Enusat waved his hand. “You speak of service to the empire with your interpretations of woe.”
“I serve as seer and mage. I speak true interpretations as the god of my people reveals.” Sa-hatap caressed his sword hilt and raised his chin but slightly. “No harm came to Empress Ashlultum from me.” His eyes narrowed and he watched his feet. His heart thrummed. He inhaled and calmed it. Something in this dimness assaulted his cultivated peace.
The Court-governor laughed and paced the room. He fiddled with trinkets on the table. “What was it revealed in your interpretation?” Enusat tilted his head. “Oh, yes, the horned beast was her and not her? It came from worse in her court? Perhaps the threat was from you?” The official’s gaze flitted to Sa-hatap’s feet then his face. “Perhaps you’re a traitor rather than a soothsayer?”
“Were both dream and interpretation not the truth? Ill news flies on the streets with the birds this morning. Something happened?”
“She transformed into a monster last night and tore one attendant to pieces. One babbling fool survived to tell the tale but this akor-sunash fled the palace and left a trail of destruction and blood. She–” He cleared his throat and flashed a frown. “It escaped into the fields beyond the wall.” Enusat stepped close, his smile long faded, and replaced by a glare. “You are lucky your head isn’t on a traitor’s pole as some believe your interpretation was a spell. Others with power equal to mine believe you saved their lives with your mystical powers.” His harsh tone slapped Sa-hatap with threat nonetheless.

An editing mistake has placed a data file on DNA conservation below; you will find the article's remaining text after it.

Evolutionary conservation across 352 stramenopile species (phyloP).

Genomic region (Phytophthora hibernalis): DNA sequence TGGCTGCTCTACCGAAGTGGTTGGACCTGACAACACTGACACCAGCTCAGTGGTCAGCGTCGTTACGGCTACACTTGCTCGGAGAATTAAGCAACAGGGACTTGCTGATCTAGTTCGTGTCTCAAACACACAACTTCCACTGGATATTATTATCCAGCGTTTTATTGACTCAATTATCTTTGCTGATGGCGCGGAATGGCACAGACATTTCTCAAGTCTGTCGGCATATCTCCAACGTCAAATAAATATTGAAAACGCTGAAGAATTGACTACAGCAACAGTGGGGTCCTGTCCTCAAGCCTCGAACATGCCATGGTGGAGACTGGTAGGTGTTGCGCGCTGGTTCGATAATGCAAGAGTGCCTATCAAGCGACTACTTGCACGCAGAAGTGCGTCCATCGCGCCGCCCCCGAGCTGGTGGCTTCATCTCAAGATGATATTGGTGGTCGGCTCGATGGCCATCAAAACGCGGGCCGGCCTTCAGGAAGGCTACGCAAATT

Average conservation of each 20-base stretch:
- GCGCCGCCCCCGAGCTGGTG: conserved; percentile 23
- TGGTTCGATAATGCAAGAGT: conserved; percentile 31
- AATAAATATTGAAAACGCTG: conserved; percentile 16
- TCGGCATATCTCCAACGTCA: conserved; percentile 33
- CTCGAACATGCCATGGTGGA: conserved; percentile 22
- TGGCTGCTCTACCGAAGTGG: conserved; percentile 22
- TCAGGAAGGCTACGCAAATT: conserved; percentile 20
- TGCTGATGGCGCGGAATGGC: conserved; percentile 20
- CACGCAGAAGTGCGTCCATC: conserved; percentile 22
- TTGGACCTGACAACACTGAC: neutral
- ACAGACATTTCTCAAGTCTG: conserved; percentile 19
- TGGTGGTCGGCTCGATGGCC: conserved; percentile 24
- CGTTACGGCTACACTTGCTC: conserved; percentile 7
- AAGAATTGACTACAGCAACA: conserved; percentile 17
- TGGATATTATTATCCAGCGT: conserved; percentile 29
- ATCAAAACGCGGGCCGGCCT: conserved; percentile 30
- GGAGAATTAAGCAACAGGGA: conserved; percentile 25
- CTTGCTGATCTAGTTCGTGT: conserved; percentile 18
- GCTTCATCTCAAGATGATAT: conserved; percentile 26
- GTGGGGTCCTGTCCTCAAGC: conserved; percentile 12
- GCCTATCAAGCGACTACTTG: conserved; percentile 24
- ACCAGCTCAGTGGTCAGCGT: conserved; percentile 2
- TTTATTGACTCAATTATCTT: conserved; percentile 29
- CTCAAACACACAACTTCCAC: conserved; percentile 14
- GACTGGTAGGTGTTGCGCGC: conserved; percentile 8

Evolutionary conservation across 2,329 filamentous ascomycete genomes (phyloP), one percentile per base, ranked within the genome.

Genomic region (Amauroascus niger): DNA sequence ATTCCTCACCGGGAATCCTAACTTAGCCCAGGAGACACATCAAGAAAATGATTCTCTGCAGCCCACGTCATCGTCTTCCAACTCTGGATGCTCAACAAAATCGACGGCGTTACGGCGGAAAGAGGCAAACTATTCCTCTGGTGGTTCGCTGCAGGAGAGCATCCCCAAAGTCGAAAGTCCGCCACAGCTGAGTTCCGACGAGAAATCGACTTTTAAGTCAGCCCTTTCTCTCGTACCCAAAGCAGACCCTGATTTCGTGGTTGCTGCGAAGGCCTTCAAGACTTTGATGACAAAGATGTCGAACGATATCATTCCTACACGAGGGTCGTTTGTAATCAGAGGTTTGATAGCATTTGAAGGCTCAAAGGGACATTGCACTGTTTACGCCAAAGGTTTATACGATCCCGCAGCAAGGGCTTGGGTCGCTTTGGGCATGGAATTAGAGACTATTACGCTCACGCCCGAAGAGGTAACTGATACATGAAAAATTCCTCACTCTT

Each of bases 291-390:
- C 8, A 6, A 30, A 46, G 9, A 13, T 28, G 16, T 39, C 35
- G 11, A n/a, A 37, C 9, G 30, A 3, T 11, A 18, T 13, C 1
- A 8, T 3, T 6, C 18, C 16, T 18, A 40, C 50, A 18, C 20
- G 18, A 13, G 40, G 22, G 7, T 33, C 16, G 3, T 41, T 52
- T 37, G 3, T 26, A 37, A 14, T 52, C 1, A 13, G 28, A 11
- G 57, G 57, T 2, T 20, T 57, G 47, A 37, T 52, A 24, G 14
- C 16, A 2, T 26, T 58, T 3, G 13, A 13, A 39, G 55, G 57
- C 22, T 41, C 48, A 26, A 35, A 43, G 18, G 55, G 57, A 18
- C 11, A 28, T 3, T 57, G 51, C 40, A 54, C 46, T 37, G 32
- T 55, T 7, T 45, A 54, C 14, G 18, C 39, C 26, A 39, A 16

A shudder ran along his spine. Enusat wanted the accusation laid. “You would all be dead had I followed my inclination and remained silent.” Akor-sunash? He tugged his earlobe. It was a specific term by certain practitioners of arcane arts. It meant, “the beast’s grasp” in ancient Seddessan. People feared such conjured monsters more than lycanthropes.
Enusat allowed himself a derisive chuckle. “You fancied keeping your head along with the rest of us. Hmm?”
Sa-hatap lifted his chin and squinted. “No, I did it for others who fancied their heads. I gained nothing in this life for my actions.”
Enusat’s finger jabbed like a dagger at Sa-hatap. “Your latest interpretation sent the empress into her malady. She is a raving akor-sunash roaming the countryside, thanks to you.”
Sa-hatap straightened and rubbed his fingers against his thumbs. He could break the arm behind the accusation. A man without wisdom would have. “A death sentence meant nothing then?” Was Enusat angry with the change or the escape?